It’s difficult to seek forgiveness. It’s especially difficult to seek forgiveness for the same actions over and over again.
We might be quick to apologize to the friend, spouse, or child we’ve sinned against on one day, and loathe to do it another. When we begin to feel trapped in patterns of sin, our sense of guilt compounds and tempts us to find refuge in pride. Within this fortress, we succumb to the lie that it’s safer to excuse our sin than it is to repent of it.
When Jesus told Peter to extend forgiveness not seven times, but seventy-seven, he made a point about forgiving freely in light of the extravagant forgiveness we’ve received (Matt. 18:21-35). But if we consider the reverse application, we’re encouraged to seek forgiveness not just seven times, but seventy-seven times.
Anger is a pervasive temptation and sin in my life. Being a mom has compounded this tendency, as little sinners poke and prod what’s already deeply entrenched in my heart. I have to ask my children for forgiveness often.
“Please forgive Mommy for being impatient with you.”
“Please forgive Mommy for speaking harshly to you.”
“Please forgive Mommy for yelling in anger when I should have corrected you in love.”
Sometimes, this isn’t hard to do at all. But when I’ve yelled again, just five minutes after apologizing for that very same thing, it’s hard to humble myself. When it hasn’t been a moment of frustration but a day of irritation, it’s easier to feed pride. Instead of seeking forgiveness again as I should—forgiveness that will assuredly be granted by my Father—I justify that this time the harsh words were warranted. I comfort myself with the delusion that my anger is actually “tough love” towards my wayward child. And when I feed these patterns of pride, God opposes me and the hold of sin tightens. Grace is reserved for the humble.
So I lash out more, I speak through gritted teeth more, I withdraw and proclaim “I’ve had it!” more. I dig my heels in, desperately trying to prove that I am in the right, that my sin is excusable and understandable—because pride prevents me from seeking forgiveness for the seventy-seventh time and then turning from sin in repentance.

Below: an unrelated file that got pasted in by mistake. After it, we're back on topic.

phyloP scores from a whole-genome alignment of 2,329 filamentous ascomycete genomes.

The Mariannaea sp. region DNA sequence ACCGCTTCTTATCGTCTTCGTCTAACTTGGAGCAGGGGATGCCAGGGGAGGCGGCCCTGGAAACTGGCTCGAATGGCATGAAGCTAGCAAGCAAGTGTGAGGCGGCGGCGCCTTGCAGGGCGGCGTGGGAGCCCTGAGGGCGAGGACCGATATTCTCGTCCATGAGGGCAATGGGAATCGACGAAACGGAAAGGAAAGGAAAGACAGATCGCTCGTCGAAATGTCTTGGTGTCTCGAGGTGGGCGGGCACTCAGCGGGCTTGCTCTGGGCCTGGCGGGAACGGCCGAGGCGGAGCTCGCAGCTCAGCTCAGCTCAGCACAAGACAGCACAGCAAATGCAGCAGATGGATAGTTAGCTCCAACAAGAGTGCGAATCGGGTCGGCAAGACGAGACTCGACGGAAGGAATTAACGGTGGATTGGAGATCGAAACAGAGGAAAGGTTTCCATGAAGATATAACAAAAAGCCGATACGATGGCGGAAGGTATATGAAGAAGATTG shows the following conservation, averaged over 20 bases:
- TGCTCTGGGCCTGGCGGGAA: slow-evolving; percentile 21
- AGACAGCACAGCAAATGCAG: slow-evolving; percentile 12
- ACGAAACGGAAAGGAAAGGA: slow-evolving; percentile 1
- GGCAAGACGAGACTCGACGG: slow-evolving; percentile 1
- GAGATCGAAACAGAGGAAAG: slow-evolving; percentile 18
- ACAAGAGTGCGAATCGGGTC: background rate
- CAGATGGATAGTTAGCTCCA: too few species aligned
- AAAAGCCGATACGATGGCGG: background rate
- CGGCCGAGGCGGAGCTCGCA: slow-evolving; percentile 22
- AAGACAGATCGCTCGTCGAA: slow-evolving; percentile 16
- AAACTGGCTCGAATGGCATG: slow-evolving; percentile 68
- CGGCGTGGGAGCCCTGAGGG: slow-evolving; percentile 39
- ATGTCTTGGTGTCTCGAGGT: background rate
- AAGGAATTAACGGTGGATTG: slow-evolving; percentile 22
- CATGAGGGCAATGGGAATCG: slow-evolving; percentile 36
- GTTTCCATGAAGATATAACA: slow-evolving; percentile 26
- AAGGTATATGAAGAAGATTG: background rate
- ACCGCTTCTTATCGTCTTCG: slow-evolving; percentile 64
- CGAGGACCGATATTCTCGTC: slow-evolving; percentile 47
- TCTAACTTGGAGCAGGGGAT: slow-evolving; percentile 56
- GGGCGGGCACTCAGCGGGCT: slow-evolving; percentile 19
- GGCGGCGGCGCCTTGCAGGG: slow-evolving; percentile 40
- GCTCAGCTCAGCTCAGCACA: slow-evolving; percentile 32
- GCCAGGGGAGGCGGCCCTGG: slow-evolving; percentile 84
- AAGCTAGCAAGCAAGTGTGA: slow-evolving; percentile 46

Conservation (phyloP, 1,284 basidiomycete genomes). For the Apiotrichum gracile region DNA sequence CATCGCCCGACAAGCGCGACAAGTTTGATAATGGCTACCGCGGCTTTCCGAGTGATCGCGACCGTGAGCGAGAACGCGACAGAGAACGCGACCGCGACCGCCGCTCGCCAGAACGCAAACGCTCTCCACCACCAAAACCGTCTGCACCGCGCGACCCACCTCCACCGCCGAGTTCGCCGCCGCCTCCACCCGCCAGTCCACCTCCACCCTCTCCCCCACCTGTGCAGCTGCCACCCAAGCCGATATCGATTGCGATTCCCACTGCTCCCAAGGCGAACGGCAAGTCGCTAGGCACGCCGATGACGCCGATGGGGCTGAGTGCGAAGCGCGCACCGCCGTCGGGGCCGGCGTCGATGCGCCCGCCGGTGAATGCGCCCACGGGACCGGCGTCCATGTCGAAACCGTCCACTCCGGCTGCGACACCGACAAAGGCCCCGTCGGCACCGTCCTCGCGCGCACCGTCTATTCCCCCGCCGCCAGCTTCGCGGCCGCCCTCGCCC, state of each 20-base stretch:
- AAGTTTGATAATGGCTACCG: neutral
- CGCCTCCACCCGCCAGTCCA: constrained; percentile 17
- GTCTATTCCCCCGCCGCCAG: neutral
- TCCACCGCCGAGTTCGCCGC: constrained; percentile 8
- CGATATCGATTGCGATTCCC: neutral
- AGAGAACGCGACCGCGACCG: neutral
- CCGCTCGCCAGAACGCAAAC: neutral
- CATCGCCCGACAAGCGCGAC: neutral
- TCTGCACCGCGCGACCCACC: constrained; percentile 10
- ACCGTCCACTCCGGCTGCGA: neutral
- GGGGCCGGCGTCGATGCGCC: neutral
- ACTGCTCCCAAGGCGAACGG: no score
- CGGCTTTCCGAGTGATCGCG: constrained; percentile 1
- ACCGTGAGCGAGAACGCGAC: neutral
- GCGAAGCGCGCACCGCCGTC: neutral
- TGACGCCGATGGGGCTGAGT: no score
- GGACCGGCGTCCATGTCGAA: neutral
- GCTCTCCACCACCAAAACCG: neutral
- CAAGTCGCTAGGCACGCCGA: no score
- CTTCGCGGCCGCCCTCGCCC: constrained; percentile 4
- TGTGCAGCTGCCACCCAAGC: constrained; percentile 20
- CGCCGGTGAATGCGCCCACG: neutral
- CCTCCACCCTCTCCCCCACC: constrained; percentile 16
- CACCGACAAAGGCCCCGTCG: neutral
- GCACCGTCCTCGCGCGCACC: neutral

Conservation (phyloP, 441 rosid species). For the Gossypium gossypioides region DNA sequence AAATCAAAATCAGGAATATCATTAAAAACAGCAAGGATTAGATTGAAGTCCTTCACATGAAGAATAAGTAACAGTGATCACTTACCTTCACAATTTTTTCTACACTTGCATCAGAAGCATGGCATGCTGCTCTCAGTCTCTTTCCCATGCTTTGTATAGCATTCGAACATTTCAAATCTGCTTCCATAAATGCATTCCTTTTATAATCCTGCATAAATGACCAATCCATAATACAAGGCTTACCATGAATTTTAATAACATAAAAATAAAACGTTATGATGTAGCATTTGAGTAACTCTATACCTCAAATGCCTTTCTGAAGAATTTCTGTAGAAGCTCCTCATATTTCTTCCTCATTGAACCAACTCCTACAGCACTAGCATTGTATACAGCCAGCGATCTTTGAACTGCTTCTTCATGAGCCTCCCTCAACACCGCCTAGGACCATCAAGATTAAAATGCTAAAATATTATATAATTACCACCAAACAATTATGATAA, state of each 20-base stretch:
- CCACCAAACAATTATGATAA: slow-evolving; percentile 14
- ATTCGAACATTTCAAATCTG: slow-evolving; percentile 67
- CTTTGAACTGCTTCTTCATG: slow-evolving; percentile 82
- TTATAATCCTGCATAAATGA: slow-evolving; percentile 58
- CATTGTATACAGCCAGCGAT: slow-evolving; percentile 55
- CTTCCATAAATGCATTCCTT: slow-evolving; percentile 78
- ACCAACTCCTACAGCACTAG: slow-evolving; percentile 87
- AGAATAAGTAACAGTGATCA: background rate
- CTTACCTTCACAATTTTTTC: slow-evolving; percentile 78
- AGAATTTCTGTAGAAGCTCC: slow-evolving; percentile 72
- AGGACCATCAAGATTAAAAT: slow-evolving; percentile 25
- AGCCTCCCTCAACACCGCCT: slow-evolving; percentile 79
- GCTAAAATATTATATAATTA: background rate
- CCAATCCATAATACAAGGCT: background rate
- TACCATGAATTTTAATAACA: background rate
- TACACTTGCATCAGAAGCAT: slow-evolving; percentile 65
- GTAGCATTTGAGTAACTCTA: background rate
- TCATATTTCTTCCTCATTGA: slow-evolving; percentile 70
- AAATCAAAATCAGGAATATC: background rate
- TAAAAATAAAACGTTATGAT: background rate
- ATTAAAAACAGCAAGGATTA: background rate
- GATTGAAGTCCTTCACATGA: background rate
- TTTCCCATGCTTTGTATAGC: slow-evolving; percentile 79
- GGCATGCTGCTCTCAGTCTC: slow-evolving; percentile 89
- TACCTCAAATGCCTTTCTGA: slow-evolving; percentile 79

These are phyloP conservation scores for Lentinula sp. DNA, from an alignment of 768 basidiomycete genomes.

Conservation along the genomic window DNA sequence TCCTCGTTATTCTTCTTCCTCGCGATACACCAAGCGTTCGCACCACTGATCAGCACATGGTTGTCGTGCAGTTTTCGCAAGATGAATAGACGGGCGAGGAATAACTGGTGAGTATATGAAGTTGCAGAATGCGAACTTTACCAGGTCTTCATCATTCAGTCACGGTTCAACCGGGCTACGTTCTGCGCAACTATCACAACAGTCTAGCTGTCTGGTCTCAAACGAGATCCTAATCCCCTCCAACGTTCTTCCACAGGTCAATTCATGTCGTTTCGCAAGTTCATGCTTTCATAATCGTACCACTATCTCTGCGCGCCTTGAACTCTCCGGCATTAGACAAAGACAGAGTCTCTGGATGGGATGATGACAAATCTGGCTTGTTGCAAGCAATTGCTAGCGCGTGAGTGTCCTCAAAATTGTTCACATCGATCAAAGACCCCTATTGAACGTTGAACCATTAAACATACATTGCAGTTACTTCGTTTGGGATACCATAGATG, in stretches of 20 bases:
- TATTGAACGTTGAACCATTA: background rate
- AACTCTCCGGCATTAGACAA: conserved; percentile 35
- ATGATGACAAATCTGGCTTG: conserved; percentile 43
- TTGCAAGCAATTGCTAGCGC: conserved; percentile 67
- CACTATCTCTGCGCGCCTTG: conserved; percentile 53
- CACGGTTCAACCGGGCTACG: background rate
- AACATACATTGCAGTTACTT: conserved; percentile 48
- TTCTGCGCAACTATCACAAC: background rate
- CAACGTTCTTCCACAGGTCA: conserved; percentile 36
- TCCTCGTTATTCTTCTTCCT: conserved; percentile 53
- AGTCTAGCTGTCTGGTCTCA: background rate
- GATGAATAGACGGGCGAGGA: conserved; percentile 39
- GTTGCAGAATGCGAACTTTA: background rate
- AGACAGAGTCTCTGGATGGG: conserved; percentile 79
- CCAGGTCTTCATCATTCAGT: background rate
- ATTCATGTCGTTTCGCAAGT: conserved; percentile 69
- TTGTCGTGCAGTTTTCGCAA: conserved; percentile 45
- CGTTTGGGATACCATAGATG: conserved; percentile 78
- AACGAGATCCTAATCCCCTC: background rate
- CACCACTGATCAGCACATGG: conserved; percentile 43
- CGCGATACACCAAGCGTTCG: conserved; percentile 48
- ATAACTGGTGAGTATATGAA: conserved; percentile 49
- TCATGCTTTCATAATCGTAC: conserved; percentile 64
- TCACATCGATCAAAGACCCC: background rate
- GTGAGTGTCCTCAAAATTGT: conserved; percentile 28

The Remedy of Remembering
Remembering that Jesus paid the penalty for our sin is what sends us back again for forgiveness. Those we have hurt may not always forgive us, but our Father will. We don’t need to hide behind the fig leaves of shame as Adam and Eve did, because God covered us in the blood of his Son. We need not fear condemnation. We might be surprised that we’ve blown it again, but God isn’t. No sin surprises him, no shame deters him, no patterns or proclivities will push him away. Nothing will separate us from his love in Christ!
Remembering this guards us against condemnation and frees us from our elusive search for excuses. It gives us hope through our failure and comfort as we battle sin.
The Remedy of Returning
God invites us to come back, over and over again, to drink at the well of his forgiveness. He watches for his prodigal sons and daughters so he can rush to welcome us. He looks for the lost sheep and rejoices at its return. He comforts the tears of the sinful woman who weeps at his feet.
When we return to our Father, knowing the depth of our guilt, we will marvel all the more at his grace. Confessing a first time is easy, confessing the seventy-seventh time keenly reminds us that our standing before God is not based on merit but mercy. So we cry with David, “Against you, you only, have I sinned and done what is evil in your sight,” and according to his steadfast love and abundant mercy, God blots our transgressions and cleanses us of our sin (Psalm 51:1,4) He’s never ashamed of us when we sheepishly seek forgiveness one more time. He’s already given it at the cross. Before the foundations of the earth were created, he determined to love us. Before our sinful words were spoken or our sinful actions taken, he chose to save us. In absolute knowledge of every act of rebellion we would ever commit, he came to redeem us.
The Remedy of Relying
The assurance of our forgiveness drives our repentance. Repentance is more than just feeling sad or sorry for sin, it’s actively walking towards God in obedience. Those new actions are enabled by the Holy Spirit. We might be able to modify certain behaviors and alter certain mindsets, but we cannot transform our hearts. When we act in reliance on the Holy Spirit, he strengthens us to change—when we sow seeds of righteousness, he produces the fruit of holiness. We’re not slaves to sin! God can help me speak patiently to my children, just as he can help you respect your spouse, fight lust, or resist gossip.
When our sin casts us before the throne of grace, God will never cast us away. Then, we can go back to our friends and family to seek forgiveness for the seventy-seventh time, strengthened with the hope that God will be faithful to transform us into his likeness, one degree of glory at a time. His work isn’t done yet. And we will continue seeking forgiveness until it is.